This is accomplished according to the invention by a method of controlling the cursor movement on a computer display by means of a pointing device such as a mouse having at least two control buttons, said method comprising the steps of

activating a predetermined one of the control buttons of the pointing device,

causing manually a movement of the pointing device,

converting said movement to a corresponding scaled movement of the cursor on the display,

stopping said movement of the pointing device, and

continuing said movement of the cursor in the same direction on the display until said predetermined one of the control buttons is released, the cursor reaches the edge of the display or a new direction of movement is initiated by a movement of the pointing device.

The invention also relates to an arrangement for controlling the cursor movement on a computer display by means of a pointing device such as a mouse, which arrangement comprises a pointing device having a control ball and at least two control buttons, and a pointing device driver installed in the computer for converting a manually caused movement of the ball of the pointing device to a corresponding scaled movement of the cursor on the display, said driver having a first mode in which the cursor is moved on the display only as long as the control ball of the pointing device is in movement and only a distance that is directly proportional to its travel, and a second mode which is activated when a predetermined one of the control buttons of the pointing device is activated and in which the movement of the cursor that is caused by a short movement of said ball of the pointing device is continued in the same direction after the movement of the ball has stopped until said predetermined one of the control buttons is released, the cursor reaches the edge of the display or a new direction of movement is initiated by a movement of the ball of the pointing device.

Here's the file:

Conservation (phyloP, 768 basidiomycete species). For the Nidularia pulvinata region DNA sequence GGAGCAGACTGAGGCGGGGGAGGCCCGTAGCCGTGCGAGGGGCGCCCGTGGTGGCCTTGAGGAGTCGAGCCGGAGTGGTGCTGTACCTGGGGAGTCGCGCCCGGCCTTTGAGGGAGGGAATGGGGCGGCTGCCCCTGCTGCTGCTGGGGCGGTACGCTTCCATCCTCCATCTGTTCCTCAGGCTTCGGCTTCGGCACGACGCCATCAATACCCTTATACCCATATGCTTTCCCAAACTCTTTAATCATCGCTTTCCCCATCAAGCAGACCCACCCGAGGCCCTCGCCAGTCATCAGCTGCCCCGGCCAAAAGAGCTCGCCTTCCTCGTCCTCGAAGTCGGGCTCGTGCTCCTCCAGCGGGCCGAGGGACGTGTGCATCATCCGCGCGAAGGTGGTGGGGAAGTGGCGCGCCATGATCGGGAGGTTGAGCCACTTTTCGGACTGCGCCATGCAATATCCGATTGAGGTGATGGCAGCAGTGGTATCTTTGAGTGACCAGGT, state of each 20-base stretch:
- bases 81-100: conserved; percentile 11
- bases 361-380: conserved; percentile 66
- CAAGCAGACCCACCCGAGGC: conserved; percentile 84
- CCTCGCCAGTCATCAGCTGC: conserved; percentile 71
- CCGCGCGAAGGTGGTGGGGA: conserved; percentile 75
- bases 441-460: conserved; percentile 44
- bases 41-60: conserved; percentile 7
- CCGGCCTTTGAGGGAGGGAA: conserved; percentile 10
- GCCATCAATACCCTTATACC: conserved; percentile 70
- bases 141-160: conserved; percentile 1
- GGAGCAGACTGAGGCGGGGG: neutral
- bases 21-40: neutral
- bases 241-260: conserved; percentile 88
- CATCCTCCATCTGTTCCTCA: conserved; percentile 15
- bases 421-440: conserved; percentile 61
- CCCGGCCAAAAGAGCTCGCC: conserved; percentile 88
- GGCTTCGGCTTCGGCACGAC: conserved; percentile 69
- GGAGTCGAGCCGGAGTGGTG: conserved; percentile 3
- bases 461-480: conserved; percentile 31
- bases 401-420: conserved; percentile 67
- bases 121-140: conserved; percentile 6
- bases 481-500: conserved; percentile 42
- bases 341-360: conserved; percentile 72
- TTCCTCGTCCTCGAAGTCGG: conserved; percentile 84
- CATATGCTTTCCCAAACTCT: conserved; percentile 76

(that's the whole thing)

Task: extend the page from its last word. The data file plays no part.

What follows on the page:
The basic idea of the invention is to reserve one of the control buttons of the pointing device to indicate continuous movement of the cursor. When this button is held pressed down, the cursor travels automatically on the display (without the pointing device being continuously moved) in the direction which was indicated by a short direction-imparting movement of the pointing device until either the button is released, the cursor reaches the edge of the display or the cursor is given a new direction of travel by a movement of the pointing device. By means of the invention, the length of the movement of the pointing device is kept short, thereby avoiding many of the drawbacks which are traditionally associated with use of a pointing device; the necessary desktop area is reduced and it becomes unnecessary to lift the pointing device from its base, thus improving the ergonomy of using a pointing device. The method is not dependent on the type of the pointing device and it can in practice be implemented by software in the driver of the pointing device (mouse driver). It also facilitates the use of the pointing device commonly used in portable microcomputers, in which the ball of the pointing device is rotated manually.

BRIEF DESCRIPTION OF THE DRAWINGS

The invention will be described in greater detail in the following by means of preferred embodiments with reference to the accompanying drawings, in which

FIG. 1 shows a typical computer system in which the invention, for example, can be used,

FIG. 2 shows a schematic view of a display, a computer and a mouse driver, and the movement of the cursor on the display by means of a mouse,